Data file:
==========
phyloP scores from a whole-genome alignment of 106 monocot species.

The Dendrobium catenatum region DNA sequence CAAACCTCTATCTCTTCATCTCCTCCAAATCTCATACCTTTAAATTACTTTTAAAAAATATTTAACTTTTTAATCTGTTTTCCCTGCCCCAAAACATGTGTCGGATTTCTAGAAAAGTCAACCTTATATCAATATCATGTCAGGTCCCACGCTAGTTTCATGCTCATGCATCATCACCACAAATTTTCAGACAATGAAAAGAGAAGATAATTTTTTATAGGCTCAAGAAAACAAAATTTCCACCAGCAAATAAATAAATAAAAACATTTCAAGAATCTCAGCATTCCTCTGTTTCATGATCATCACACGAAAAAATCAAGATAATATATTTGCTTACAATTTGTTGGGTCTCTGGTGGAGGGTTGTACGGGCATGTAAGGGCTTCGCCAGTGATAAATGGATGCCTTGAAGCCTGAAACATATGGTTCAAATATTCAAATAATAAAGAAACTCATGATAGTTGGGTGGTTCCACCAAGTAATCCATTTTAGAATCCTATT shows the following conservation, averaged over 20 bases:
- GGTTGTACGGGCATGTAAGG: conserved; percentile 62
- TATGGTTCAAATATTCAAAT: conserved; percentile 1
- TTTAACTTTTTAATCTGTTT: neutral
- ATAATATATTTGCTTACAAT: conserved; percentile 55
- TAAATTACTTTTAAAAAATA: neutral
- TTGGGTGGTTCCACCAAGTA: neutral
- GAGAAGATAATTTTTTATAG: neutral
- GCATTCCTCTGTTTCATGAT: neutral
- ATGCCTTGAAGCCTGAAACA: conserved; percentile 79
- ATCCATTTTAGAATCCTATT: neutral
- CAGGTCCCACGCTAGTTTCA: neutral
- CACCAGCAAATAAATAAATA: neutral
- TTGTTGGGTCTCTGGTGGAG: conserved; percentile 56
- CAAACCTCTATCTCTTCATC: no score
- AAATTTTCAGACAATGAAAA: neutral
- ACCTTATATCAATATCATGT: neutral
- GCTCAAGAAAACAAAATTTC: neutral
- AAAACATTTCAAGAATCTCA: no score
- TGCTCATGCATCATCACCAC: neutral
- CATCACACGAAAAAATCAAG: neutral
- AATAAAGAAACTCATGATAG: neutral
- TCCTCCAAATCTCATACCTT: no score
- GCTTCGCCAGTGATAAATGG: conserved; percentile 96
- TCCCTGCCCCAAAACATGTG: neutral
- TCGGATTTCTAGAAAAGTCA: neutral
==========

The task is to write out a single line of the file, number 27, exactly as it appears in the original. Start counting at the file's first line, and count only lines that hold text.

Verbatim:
- TCGGATTTCTAGAAAAGTCA: neutral